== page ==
“I Literally Was The First One To Speak On What Was Going On” | LaVar Arrington Wants Apology From Commanders Owner Dan Snyder

Former Washington Redskins star and current Fox Radio co-host LaVar Arrington has long had strong opinions on the business dealings of team owner Dan Snyder.

For years Arrington, the No. 2 overall pick in the 2000 NFL draft, has questioned Snyder’s leadership, ownership and shaky business dealings. 

In wake of the new congressional inquiry levied against Snyder and the team, last week Arrington shared his thoughts on his weekday sports show, “Two Pros And A Cup Of Joe.”

“All these things coming out, I literally was the first one that spoke on what was going on,” Arrington said. “And I don’t want a pat on the back. I don’t need to think about if I could file a lawsuit against this guy or against the team. … I’ve always loved the team. I just didn’t like the way the owner did business, and I talked about it.”

Based on Arrington’s comments, you could call him a de facto whistleblower of sorts. He’s been adamant about Snyder’s lack of character since he left the DMV in 2006 amidst a contract dispute.

Arrington Wants The Apology To Be As Loud As The Disrespect

While Arrington’s career didn’t pan out as many predicted, prior to injuries and misfortune he was a very good player. A two-time second-team All Pro and three-time Pro Bowl selection, Arrington was at the core of some formidable defenses during his time in D.C.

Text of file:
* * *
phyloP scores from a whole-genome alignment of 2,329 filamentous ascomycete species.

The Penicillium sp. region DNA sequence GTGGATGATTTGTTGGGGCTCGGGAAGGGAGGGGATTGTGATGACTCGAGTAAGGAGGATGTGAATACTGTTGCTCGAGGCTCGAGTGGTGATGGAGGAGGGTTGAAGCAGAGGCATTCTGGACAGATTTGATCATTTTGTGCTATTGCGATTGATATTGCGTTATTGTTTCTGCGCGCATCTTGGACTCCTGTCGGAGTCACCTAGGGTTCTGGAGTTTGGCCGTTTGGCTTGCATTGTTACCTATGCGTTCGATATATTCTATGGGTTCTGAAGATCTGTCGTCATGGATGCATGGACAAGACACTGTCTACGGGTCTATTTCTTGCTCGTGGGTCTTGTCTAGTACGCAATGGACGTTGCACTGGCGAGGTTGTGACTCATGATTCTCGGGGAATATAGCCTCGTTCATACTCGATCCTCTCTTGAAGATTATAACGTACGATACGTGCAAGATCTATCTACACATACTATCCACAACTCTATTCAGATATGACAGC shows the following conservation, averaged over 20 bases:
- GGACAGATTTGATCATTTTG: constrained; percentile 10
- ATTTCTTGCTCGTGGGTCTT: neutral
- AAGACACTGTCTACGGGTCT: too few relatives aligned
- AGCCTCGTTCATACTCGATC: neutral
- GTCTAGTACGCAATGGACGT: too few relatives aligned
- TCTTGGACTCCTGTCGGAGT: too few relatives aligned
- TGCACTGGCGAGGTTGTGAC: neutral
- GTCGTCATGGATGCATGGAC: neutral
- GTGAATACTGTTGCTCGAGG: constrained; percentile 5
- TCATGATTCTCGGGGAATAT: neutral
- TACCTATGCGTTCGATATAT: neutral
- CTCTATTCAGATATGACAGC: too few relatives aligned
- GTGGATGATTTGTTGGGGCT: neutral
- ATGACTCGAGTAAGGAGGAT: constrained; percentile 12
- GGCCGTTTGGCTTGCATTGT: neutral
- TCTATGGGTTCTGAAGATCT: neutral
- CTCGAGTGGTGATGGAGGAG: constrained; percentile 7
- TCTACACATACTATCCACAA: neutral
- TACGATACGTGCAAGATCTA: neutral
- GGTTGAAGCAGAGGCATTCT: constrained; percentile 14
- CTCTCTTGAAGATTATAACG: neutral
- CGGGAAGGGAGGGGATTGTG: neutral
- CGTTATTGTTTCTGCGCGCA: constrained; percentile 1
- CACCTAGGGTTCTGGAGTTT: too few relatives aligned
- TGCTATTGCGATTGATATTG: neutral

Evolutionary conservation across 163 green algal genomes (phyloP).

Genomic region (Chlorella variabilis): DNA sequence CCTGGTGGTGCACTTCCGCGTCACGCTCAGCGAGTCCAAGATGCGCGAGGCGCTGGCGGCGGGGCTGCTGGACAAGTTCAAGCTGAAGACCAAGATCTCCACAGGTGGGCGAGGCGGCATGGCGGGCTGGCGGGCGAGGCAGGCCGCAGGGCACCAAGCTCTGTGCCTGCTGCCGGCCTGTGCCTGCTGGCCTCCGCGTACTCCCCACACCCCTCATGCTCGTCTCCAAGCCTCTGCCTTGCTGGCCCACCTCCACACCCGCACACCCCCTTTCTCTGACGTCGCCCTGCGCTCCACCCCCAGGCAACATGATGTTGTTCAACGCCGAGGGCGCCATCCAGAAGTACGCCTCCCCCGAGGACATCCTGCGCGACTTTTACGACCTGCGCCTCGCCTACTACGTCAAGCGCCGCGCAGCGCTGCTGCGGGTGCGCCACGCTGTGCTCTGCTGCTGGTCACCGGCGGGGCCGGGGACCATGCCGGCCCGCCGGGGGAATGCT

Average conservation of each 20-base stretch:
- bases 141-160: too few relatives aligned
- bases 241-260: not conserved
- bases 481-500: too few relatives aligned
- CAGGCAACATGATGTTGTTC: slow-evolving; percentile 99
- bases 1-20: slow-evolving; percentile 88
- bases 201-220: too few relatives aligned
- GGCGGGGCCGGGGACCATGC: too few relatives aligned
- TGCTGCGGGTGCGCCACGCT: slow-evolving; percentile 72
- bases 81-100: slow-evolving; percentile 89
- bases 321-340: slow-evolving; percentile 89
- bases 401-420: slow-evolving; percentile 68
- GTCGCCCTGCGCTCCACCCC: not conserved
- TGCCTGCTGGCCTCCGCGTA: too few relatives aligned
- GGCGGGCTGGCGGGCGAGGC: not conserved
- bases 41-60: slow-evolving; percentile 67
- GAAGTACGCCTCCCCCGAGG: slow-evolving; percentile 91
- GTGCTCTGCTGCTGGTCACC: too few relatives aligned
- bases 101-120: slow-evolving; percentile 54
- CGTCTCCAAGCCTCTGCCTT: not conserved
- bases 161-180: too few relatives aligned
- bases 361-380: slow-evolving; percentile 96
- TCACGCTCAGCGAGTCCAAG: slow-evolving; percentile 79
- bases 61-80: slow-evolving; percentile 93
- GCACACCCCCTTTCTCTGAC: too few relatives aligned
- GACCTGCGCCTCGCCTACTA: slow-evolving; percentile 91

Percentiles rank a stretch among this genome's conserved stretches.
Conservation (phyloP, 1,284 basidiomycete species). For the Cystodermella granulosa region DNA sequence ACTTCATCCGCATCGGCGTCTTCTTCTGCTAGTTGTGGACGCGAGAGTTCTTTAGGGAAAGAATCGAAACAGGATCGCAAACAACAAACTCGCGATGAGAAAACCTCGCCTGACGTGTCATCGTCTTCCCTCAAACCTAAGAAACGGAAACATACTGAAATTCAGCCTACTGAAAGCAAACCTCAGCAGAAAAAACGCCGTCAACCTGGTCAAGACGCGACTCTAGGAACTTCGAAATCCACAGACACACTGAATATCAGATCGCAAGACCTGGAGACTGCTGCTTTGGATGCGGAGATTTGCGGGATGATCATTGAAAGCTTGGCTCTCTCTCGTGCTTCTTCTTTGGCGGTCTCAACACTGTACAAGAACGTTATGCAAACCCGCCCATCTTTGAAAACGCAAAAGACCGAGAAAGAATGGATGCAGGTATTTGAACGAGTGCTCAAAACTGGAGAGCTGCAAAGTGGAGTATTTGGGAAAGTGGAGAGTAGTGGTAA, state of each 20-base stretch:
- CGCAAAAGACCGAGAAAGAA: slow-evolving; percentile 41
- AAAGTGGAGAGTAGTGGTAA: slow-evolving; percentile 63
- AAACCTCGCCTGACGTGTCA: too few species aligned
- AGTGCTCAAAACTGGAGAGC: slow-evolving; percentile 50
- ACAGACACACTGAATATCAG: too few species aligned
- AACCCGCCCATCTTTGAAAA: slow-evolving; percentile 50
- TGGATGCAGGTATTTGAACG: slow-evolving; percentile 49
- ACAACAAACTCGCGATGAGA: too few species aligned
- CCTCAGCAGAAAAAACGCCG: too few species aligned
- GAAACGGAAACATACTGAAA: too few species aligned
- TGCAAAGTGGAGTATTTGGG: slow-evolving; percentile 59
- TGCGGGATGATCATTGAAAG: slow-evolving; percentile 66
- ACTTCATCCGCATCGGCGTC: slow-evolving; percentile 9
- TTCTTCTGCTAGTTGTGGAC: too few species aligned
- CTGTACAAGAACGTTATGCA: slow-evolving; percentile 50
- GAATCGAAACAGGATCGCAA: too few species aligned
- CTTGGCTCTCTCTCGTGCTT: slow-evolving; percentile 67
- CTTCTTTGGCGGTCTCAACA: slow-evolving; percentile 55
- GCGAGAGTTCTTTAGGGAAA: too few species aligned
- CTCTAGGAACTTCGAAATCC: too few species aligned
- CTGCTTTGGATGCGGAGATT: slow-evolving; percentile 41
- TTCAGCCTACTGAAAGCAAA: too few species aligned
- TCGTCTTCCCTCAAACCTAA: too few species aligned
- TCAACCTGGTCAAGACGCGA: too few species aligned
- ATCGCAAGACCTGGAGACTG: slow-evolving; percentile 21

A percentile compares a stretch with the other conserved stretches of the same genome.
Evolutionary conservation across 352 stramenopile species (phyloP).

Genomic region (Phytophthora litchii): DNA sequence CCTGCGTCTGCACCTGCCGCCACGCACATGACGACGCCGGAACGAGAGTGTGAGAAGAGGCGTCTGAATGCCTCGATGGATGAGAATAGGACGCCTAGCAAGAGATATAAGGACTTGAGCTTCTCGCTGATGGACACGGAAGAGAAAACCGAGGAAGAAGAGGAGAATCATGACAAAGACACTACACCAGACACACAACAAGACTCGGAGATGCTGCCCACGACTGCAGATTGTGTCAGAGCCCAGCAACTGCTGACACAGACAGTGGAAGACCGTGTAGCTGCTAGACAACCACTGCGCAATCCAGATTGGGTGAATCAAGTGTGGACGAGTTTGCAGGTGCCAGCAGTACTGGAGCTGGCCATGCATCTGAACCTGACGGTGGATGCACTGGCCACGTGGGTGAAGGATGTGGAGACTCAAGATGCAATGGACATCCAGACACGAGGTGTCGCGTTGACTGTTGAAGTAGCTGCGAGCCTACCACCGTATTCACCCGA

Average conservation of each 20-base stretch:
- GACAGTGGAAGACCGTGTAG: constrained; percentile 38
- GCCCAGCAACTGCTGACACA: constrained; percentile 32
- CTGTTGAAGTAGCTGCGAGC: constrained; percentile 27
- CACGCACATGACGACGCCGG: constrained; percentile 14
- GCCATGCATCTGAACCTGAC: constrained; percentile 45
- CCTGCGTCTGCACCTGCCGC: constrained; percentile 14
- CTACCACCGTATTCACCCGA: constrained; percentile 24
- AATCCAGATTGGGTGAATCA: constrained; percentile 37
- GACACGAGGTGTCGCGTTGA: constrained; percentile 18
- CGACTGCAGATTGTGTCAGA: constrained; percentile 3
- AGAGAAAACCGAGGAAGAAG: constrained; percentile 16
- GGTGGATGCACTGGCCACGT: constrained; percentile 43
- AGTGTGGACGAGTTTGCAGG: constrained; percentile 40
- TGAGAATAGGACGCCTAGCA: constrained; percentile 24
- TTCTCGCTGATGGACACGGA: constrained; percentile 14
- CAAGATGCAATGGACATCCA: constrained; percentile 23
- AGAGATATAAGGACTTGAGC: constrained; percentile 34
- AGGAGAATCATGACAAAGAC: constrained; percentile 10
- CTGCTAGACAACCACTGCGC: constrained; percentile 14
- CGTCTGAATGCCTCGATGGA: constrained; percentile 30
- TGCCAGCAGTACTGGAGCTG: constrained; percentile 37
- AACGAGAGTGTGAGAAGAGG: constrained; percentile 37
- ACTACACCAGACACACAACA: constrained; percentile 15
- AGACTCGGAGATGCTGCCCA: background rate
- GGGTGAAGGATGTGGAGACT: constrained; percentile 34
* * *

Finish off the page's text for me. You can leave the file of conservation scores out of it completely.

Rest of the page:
The relationship soured when Arrington accused the franchise of removing money from the final draft of his rookie contract. After eight years of deliberations, it was deemed the team didn’t owe him any money. The years of back-and-forth hurt Arrington’s relationship with the franchise and the team’s fan base. Now LaVar wants the apology to be as loud as the disrespect he’s endured ever since the long-standing contract dispute began and ended.

“I would love to have an official public apology because it strained my relationship with the city, and in a lot of ways it derailed my career because I didn’t want to play anymore,” Arrington said. “It sucked the love out of you to want to go to work everyday and want to get better and want to get right. It was a difficult, difficult task.”

Arrington Believes Snyder Should Relinquish Ownership

Since Snyder purchased the franchise for $800 million in 1999, he’s had some extremely controversial situations arise. None more than the 2020 report of 15 former women employees accusing male team employees of sexual harassment. 

Now the allegations of the team keeping the visiting team’s ticket revenue, is just another of many controversies during Snyder’s tumultuous reign as team owner. Snyder has remained unscathed for the most part. A recent six-month suspension levied by league commissioner Roger Goodell is the equivalent of a slap on the wrist. 

During the suspension Snyder turned over day-to-day operations to his wife, which is a direct conflict of interest, but the other owners in the league seemed OK with the move. It was a clear sign that he has the ear of the owners room, which makes it harder to remove him from ownership. The only way that may happen is if his dealings begin to negatively affect the bottom line of the other 31 team owners.

“I’m just wondering why now such an intensified approach or focus … on Dan Snyder,” Arrington said. “I feel like there’s something there.”

Arrington believes the path to removing Snyder is being paved. Snyder’s fall from grace will mean Arrington’s vindication. Only time will tell, but it’s been past time.

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